May 15, 2009

Palestinians Mark Nakba Day and Stress Their “Right of Return”

Thursday, May 14, 2009

Tens of thousands of Palestinians in the occupied West Bank, Gaza and Lebanon on Thursday marked Nakba Day – or the "catastrophe" of Israel's inception – with rallies that underlined the refugees' desire to return to the homes they were "driven away from in 1948".
In Gaza, thousands called for an end to the internal rift between Hamas and Fatah. Three Nakba Day rallies organized by Hamas, Islamic Jihad and the PLO were held in the Strip.

During a rally organized by Fatah in the occupied West Bank city of Nablus, the name of square located between the Balata and Askar refugee camps was renamed "The Return Square", and similar rallies were held in Jenin, Tulkarm and other cities in what was described as a show of the refugees' "desire to return to their homes".
All of the speakers stressed that the Palestinian refugees' right of return was undeniable and must be implemented as part of any future agreement.
On Wednesday the London-based al-Quds al-Arabi quoted Islamic Jihad Secretary-General Abdullah Ramadan Shallah as saying that Palestinian recognition of Israel would be "more dangerous than the Nakba of 1948."

In a speech delivered by telephone for an event in Gaza on Tuesday, Shallah said: "What is more dangerous than the Palestinian people's Nakba is that the ones with the rights recognize their enemies and deny their own rights. Everything that is happening in Jerusalem is the result of the deals, agreements and negotiations with the Zionist enemy."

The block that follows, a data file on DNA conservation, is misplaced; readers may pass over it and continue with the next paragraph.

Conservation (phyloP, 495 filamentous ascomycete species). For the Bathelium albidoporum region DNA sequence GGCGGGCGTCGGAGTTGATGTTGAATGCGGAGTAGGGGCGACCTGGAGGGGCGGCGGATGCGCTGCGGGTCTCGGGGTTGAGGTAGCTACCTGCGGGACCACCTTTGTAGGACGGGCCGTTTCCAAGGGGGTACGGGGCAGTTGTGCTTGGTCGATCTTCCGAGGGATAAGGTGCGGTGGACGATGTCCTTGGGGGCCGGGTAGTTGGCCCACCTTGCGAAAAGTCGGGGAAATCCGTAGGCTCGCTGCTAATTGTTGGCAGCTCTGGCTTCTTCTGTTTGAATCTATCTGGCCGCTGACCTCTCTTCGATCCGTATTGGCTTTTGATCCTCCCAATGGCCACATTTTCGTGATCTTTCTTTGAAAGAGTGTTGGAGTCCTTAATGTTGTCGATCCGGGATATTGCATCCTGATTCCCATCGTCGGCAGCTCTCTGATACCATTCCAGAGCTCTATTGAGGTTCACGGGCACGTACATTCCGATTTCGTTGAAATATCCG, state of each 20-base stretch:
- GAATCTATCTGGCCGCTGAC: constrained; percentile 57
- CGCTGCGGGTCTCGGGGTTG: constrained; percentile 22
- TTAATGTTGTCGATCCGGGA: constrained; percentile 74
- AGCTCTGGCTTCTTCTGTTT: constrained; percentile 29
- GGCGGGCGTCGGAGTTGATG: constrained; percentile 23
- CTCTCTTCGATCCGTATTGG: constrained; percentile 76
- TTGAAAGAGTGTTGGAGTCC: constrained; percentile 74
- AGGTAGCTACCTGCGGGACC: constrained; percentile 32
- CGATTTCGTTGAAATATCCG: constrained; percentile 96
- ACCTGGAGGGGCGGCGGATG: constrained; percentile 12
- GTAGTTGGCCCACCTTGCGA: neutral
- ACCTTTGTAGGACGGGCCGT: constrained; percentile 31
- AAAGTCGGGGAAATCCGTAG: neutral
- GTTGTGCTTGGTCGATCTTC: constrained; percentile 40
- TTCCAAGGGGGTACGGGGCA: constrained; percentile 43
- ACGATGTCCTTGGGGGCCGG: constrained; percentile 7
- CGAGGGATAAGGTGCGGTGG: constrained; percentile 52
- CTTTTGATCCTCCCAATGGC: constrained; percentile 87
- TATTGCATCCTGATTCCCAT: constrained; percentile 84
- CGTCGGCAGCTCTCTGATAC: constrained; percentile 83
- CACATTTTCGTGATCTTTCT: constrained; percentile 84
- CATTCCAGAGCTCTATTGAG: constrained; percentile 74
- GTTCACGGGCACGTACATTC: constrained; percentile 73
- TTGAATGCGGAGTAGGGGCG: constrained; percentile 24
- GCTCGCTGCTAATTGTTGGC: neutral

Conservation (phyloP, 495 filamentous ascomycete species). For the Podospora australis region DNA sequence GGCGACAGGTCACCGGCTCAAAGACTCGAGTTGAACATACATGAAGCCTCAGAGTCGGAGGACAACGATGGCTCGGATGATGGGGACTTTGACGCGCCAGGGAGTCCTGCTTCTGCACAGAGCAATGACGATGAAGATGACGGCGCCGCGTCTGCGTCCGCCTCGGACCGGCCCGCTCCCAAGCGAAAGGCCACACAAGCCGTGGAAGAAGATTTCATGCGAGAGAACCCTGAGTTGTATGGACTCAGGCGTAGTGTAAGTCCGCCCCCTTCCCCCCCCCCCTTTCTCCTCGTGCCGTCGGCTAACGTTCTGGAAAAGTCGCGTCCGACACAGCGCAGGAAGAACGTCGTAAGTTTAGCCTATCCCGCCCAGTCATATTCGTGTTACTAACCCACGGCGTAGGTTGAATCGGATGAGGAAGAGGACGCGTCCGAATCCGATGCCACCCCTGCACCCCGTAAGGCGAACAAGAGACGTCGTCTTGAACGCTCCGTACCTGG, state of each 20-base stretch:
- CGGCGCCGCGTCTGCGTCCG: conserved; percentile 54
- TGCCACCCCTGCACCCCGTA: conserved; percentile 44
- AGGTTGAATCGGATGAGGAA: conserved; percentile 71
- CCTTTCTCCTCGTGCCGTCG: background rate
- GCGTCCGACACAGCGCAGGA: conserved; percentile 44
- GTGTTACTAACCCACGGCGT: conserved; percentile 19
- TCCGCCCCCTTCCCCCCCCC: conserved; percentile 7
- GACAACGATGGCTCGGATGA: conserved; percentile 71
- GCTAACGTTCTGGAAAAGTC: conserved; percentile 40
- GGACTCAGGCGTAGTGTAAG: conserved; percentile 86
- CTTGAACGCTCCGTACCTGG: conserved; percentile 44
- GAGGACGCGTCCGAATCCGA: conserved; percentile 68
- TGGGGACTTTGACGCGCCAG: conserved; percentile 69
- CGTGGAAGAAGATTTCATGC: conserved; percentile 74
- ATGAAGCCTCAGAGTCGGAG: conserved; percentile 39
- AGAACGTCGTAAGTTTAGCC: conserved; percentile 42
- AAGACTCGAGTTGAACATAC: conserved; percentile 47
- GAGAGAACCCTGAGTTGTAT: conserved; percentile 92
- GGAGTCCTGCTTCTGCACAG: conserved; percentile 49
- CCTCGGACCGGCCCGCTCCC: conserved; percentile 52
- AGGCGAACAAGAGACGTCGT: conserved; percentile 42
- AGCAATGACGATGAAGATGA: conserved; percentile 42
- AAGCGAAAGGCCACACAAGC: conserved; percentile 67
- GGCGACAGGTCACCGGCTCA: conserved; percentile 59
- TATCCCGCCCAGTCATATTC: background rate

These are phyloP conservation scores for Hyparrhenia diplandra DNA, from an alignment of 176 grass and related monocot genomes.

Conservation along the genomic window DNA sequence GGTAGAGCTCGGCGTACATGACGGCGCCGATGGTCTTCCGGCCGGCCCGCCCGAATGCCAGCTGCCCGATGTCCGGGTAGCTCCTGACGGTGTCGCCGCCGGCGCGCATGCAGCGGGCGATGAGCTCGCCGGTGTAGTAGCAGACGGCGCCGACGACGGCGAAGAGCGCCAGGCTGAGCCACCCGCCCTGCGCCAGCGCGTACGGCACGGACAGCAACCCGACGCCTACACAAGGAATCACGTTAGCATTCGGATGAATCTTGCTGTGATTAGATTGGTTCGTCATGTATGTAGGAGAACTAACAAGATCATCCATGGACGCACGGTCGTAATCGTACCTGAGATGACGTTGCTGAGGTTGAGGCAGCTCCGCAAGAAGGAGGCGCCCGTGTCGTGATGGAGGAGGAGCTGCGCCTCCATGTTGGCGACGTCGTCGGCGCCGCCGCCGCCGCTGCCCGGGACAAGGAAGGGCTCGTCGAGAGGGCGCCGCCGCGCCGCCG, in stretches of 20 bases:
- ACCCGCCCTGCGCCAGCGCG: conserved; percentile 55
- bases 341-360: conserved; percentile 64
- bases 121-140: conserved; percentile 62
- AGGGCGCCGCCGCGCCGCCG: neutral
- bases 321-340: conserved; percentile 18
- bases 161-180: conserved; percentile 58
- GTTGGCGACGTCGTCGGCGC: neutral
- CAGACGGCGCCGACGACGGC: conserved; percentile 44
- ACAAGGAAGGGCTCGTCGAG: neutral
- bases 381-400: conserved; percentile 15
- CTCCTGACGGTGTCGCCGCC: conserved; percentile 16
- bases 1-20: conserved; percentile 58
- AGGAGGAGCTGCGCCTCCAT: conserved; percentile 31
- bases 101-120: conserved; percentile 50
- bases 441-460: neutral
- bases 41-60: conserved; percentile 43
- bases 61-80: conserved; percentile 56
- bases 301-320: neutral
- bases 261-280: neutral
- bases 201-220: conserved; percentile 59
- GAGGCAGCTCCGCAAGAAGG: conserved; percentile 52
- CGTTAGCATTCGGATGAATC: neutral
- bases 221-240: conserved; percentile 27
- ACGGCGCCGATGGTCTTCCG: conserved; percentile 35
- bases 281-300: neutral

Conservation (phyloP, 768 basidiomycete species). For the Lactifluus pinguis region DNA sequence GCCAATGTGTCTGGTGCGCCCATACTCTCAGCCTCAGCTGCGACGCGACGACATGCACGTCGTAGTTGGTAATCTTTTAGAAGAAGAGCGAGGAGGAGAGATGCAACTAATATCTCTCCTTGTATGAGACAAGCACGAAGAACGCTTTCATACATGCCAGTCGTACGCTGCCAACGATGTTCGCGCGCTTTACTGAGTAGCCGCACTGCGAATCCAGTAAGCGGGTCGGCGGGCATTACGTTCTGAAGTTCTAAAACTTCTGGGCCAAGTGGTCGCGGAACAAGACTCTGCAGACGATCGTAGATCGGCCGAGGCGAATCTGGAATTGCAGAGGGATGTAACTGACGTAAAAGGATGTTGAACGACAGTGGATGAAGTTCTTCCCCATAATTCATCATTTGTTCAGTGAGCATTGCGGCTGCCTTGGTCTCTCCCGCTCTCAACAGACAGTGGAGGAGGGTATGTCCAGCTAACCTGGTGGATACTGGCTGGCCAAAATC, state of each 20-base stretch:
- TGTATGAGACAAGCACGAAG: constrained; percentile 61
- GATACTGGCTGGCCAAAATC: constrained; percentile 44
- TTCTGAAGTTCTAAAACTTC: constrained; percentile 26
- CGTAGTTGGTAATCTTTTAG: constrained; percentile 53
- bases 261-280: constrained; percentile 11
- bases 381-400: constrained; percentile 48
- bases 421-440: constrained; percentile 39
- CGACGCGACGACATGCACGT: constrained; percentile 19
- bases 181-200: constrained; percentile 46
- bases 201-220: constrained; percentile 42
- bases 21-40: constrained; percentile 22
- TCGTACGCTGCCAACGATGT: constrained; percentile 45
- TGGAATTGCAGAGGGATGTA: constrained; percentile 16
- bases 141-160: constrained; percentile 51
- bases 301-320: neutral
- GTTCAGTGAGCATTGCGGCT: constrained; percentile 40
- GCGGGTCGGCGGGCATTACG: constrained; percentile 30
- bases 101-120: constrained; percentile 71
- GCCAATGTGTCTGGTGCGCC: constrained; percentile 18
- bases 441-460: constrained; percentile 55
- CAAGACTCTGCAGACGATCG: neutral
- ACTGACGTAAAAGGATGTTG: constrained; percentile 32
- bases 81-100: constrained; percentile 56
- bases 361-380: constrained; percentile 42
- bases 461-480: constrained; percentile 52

The Islamic Jihad leader also directed implicit criticism at Jordan's King Abdullah, who has been reported to be engaged in efforts to soften the Arab peace initiative, thereby making it easier for Israel to accept it.
"We mark the Nakba while we fear an American-Zionist and Arab offensive, and that the Islamic world will open its doors to the Zionist entity," he said. Referring to an interview submitted to by "one of the Arab rulers, who said the future is not in the Jordan River or Golan Heights," Shallah said: "This is the prize given by the Arab ruler to Israel."


Meanwhile, Israeli Foreign Minister Avigdor Lieberman's party wants to ban Israeli Arabs from marking the anniversary of "the Catastrophe" or Nakba, when in 1948 some 700,000 Arabs lost their homes in the war that led to the establishment of the Zionist entity.
The ultranationalist Yisrael Beitenu party said it would propose legislation next week for a ban on the practice and a jail term of up to three years for violators. "The draft law is intended to strengthen unity in the state of Israel and to ban marking Independence Day as a day of mourning," said party spokesman Tal Nahum.


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